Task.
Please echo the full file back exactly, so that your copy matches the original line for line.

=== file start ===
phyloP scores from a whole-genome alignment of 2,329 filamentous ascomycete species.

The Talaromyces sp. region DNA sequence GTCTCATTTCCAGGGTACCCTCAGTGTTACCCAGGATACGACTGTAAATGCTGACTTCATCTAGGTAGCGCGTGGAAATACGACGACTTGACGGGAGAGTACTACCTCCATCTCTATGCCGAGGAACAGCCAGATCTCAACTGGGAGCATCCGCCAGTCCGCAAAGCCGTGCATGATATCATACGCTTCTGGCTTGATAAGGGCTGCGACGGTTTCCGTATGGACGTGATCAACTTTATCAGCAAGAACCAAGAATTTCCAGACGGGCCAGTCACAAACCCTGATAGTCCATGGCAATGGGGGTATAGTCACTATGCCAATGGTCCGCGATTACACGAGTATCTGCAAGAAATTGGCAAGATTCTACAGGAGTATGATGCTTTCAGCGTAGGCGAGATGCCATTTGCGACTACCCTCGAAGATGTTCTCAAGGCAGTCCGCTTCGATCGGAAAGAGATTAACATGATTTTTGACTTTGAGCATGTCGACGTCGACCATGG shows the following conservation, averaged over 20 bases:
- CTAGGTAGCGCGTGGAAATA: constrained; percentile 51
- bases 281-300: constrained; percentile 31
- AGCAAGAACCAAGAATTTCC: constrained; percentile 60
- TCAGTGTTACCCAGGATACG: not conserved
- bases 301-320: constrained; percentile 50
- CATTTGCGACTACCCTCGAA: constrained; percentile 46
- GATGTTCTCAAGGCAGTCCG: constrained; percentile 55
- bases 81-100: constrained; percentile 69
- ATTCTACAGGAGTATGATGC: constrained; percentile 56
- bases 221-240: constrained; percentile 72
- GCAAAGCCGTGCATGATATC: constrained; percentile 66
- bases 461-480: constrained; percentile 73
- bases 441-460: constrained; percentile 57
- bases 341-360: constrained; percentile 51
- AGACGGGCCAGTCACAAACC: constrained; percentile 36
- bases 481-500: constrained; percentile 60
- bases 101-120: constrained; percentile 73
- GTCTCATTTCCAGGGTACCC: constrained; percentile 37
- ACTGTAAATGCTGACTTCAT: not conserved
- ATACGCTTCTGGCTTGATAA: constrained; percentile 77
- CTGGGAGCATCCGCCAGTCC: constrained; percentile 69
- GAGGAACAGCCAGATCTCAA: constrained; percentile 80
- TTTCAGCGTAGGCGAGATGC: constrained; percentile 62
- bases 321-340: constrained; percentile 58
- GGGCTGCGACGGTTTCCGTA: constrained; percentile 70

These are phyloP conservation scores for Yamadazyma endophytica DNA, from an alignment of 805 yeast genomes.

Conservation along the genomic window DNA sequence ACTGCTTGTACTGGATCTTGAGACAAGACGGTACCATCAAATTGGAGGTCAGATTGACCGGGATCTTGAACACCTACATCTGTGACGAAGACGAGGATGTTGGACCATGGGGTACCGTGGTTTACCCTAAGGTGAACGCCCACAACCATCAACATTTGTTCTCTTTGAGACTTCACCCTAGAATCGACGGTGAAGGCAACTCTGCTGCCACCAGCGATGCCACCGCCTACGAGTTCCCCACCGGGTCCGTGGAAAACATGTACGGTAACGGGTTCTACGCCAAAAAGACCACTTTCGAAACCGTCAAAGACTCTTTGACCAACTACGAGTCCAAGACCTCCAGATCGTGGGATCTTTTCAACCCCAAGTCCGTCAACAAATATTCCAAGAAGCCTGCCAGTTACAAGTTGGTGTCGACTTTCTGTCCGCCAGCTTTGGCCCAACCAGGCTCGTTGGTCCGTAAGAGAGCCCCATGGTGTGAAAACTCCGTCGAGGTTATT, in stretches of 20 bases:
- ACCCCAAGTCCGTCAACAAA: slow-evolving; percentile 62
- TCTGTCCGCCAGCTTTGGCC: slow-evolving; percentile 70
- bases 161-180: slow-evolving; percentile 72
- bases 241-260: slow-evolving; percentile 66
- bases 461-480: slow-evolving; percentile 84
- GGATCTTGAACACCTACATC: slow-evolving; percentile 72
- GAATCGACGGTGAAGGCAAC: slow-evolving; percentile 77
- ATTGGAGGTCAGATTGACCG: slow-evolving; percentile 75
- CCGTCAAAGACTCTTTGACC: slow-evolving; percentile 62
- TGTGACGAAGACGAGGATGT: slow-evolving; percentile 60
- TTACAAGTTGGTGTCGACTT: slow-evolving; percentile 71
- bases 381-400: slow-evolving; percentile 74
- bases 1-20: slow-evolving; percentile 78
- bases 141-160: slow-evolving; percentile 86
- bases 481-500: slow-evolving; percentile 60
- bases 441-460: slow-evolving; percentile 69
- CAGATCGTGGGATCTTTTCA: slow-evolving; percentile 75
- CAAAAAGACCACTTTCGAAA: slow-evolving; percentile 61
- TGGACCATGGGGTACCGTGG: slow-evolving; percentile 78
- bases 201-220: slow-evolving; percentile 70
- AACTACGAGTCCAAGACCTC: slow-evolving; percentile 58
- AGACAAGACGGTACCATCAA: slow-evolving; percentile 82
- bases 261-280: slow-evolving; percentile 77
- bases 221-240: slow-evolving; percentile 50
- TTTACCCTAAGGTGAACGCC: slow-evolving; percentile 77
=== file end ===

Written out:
phyloP scores from a whole-genome alignment of 2,329 filamentous ascomycete species.

The Talaromyces sp. region DNA sequence GTCTCATTTCCAGGGTACCCTCAGTGTTACCCAGGATACGACTGTAAATGCTGACTTCATCTAGGTAGCGCGTGGAAATACGACGACTTGACGGGAGAGTACTACCTCCATCTCTATGCCGAGGAACAGCCAGATCTCAACTGGGAGCATCCGCCAGTCCGCAAAGCCGTGCATGATATCATACGCTTCTGGCTTGATAAGGGCTGCGACGGTTTCCGTATGGACGTGATCAACTTTATCAGCAAGAACCAAGAATTTCCAGACGGGCCAGTCACAAACCCTGATAGTCCATGGCAATGGGGGTATAGTCACTATGCCAATGGTCCGCGATTACACGAGTATCTGCAAGAAATTGGCAAGATTCTACAGGAGTATGATGCTTTCAGCGTAGGCGAGATGCCATTTGCGACTACCCTCGAAGATGTTCTCAAGGCAGTCCGCTTCGATCGGAAAGAGATTAACATGATTTTTGACTTTGAGCATGTCGACGTCGACCATGG shows the following conservation, averaged over 20 bases:
- CTAGGTAGCGCGTGGAAATA: constrained; percentile 51
- bases 281-300: constrained; percentile 31
- AGCAAGAACCAAGAATTTCC: constrained; percentile 60
- TCAGTGTTACCCAGGATACG: not conserved
- bases 301-320: constrained; percentile 50
- CATTTGCGACTACCCTCGAA: constrained; percentile 46
- GATGTTCTCAAGGCAGTCCG: constrained; percentile 55
- bases 81-100: constrained; percentile 69
- ATTCTACAGGAGTATGATGC: constrained; percentile 56
- bases 221-240: constrained; percentile 72
- GCAAAGCCGTGCATGATATC: constrained; percentile 66
- bases 461-480: constrained; percentile 73
- bases 441-460: constrained; percentile 57
- bases 341-360: constrained; percentile 51
- AGACGGGCCAGTCACAAACC: constrained; percentile 36
- bases 481-500: constrained; percentile 60
- bases 101-120: constrained; percentile 73
- GTCTCATTTCCAGGGTACCC: constrained; percentile 37
- ACTGTAAATGCTGACTTCAT: not conserved
- ATACGCTTCTGGCTTGATAA: constrained; percentile 77
- CTGGGAGCATCCGCCAGTCC: constrained; percentile 69
- GAGGAACAGCCAGATCTCAA: constrained; percentile 80
- TTTCAGCGTAGGCGAGATGC: constrained; percentile 62
- bases 321-340: constrained; percentile 58
- GGGCTGCGACGGTTTCCGTA: constrained; percentile 70

These are phyloP conservation scores for Yamadazyma endophytica DNA, from an alignment of 805 yeast genomes.

Conservation along the genomic window DNA sequence ACTGCTTGTACTGGATCTTGAGACAAGACGGTACCATCAAATTGGAGGTCAGATTGACCGGGATCTTGAACACCTACATCTGTGACGAAGACGAGGATGTTGGACCATGGGGTACCGTGGTTTACCCTAAGGTGAACGCCCACAACCATCAACATTTGTTCTCTTTGAGACTTCACCCTAGAATCGACGGTGAAGGCAACTCTGCTGCCACCAGCGATGCCACCGCCTACGAGTTCCCCACCGGGTCCGTGGAAAACATGTACGGTAACGGGTTCTACGCCAAAAAGACCACTTTCGAAACCGTCAAAGACTCTTTGACCAACTACGAGTCCAAGACCTCCAGATCGTGGGATCTTTTCAACCCCAAGTCCGTCAACAAATATTCCAAGAAGCCTGCCAGTTACAAGTTGGTGTCGACTTTCTGTCCGCCAGCTTTGGCCCAACCAGGCTCGTTGGTCCGTAAGAGAGCCCCATGGTGTGAAAACTCCGTCGAGGTTATT, in stretches of 20 bases:
- ACCCCAAGTCCGTCAACAAA: slow-evolving; percentile 62
- TCTGTCCGCCAGCTTTGGCC: slow-evolving; percentile 70
- bases 161-180: slow-evolving; percentile 72
- bases 241-260: slow-evolving; percentile 66
- bases 461-480: slow-evolving; percentile 84
- GGATCTTGAACACCTACATC: slow-evolving; percentile 72
- GAATCGACGGTGAAGGCAAC: slow-evolving; percentile 77
- ATTGGAGGTCAGATTGACCG: slow-evolving; percentile 75
- CCGTCAAAGACTCTTTGACC: slow-evolving; percentile 62
- TGTGACGAAGACGAGGATGT: slow-evolving; percentile 60
- TTACAAGTTGGTGTCGACTT: slow-evolving; percentile 71
- bases 381-400: slow-evolving; percentile 74
- bases 1-20: slow-evolving; percentile 78
- bases 141-160: slow-evolving; percentile 86
- bases 481-500: slow-evolving; percentile 60
- bases 441-460: slow-evolving; percentile 69
- CAGATCGTGGGATCTTTTCA: slow-evolving; percentile 75
- CAAAAAGACCACTTTCGAAA: slow-evolving; percentile 61
- TGGACCATGGGGTACCGTGG: slow-evolving; percentile 78
- bases 201-220: slow-evolving; percentile 70
- AACTACGAGTCCAAGACCTC: slow-evolving; percentile 58
- AGACAAGACGGTACCATCAA: slow-evolving; percentile 82
- bases 261-280: slow-evolving; percentile 77
- bases 221-240: slow-evolving; percentile 50
- TTTACCCTAAGGTGAACGCC: slow-evolving; percentile 77